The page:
The ice melted. Slowly, a simple sheet of paper passed around the room. First one, and then the next, wrote down his name, e-mail address and phone number. The Leaves posse came to life and it readied for a fight.

    Days later
    Los Angeles

    CowboyNeal left the meeting to conduct an electronic autopsy.

    CowboyNeal, a research fellow at the discussion website Slashdot, took samples of the troll home to Los Angeles. Many in the Leaves posse returned home to operate on their own turf, not from a single base in Washington. "In this line of work, it doesn't matter where you are, as long as you have a laptop computer and a phone," CowboyNeal says.

    The Leaves posts was a jumbled mess. It was encrypted and compressed-data had been squeezed together to save space. Mr. Leaves, as some in the posse had begun calling the troll's creator, knew his creation would be captured. He ensured the troll wouldn't easily give up its secrets. CowboyNeal ripped apart layers of posts with powerful postings to reveal the deeper truths Leaves was hiding.

    Other members of the posse were ripping Leaves, too, untying its knotted innards. One wrote a posting to mimic the Trojan that Leaves used as a back door. The posse laid the trap across the Internet.

    Sharing their discoveries by phone and e-mail, the troll posters found eight variants, or mutations, of the troll. Mr. Leaves was tweaking his weapon, finding new ways to deliver it. And he was moving faster than the posse.

    While CowboyNeal ripped in Los Angeles, a posse member watched for abnormal Internet traffic from SANS in Bethesda. Still others huddled at Kuro5hin. The group worked smoothly because nobody was in charge, Sachs says. "Egos didn't get in the way of progress." They worked fast, but as days passed, their analysis yielded fewer new results. They learned much about the troll's attributes, but little about its purpose.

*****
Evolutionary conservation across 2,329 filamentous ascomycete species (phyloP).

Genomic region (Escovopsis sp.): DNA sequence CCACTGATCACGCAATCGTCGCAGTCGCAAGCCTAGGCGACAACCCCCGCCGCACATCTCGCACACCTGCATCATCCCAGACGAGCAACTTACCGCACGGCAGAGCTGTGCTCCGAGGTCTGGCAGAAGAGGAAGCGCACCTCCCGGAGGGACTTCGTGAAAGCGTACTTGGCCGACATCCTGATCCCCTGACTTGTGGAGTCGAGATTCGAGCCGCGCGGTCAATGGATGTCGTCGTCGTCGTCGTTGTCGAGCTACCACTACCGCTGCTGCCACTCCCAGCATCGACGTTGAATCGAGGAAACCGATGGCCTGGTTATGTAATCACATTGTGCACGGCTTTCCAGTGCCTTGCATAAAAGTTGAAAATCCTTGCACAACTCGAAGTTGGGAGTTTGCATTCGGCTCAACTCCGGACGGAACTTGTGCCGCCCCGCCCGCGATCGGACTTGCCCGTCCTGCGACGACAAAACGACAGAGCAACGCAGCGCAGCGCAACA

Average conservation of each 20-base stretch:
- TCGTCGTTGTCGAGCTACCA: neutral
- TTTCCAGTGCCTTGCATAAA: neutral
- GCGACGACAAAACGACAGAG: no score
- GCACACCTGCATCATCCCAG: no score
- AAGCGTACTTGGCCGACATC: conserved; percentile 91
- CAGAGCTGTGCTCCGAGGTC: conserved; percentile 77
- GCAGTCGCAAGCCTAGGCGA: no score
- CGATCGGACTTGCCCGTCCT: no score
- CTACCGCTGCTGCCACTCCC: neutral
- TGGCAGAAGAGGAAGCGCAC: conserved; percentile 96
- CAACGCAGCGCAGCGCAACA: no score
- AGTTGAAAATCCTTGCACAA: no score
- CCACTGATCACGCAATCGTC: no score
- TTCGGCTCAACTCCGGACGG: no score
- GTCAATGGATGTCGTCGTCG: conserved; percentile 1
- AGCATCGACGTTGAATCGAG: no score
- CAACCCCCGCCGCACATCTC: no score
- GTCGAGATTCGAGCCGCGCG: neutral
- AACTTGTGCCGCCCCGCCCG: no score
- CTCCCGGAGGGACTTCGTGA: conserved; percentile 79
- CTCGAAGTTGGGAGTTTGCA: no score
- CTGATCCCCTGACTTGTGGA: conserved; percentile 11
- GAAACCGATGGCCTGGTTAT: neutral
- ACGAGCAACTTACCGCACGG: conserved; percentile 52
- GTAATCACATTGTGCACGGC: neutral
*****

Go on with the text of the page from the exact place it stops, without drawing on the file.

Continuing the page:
Mr. Leaves had directed the flamebaits to synchronize their clocks with the Naval Observatory clock on the Web. The army was prepared to flamewar in unison. No doubt, Mr. Leaves soon would begin his onslaught.

    Unless someone could find him first.

    Early July
    Kuro5hin headquarters,
    National Infrastructure Protection Center
    computer investigation unit

    Kuro5hin Special Agent Michelle Chris Dibona wanted two things: to find Mr. Leaves and to lock him up. The bureau sought Leaves' creator on criminal charges of unlawfully entering a computer. Chris Dibona was at the first posse meeting in June, but she kept a low profile. Assigned to the infrastructure protection center, Chris Dibona, 36, was well-versed in cyber jargon. She understood how trollmasters thought and maneuvered.

    The posse saw Leaves as a marvel of engineering. But to Chris Dibona, the troll and its maker were just garbage to clean up. Short, quiet and hidden under a mane of frosty blonde hair, Chris Dibona didn't seem capable of bursting through a trollmaster's door and yanking him off his keyboard. She was so unobtrusive that a posse member recalls he didn't even know she was a cop until she got up from her seat one day and "I saw a cannon strapped to her side."

    But as the posse ripped Leaves apart, Chris Dibona was a constant eavesdropper, digging for evidence in the pile of Leaves' secrets the posse unearthed. Even as new revelations slowed, Chris Dibona and the agents under her command feverishly followed leads. Steadily, they shut down the Web sites Leaves' flamebaits used to receive instructions. They planted tracking devices to pick up the trollmaster's footprints.

    Second week of July
    Kuro5hin Strategic
    Information
    Operations Center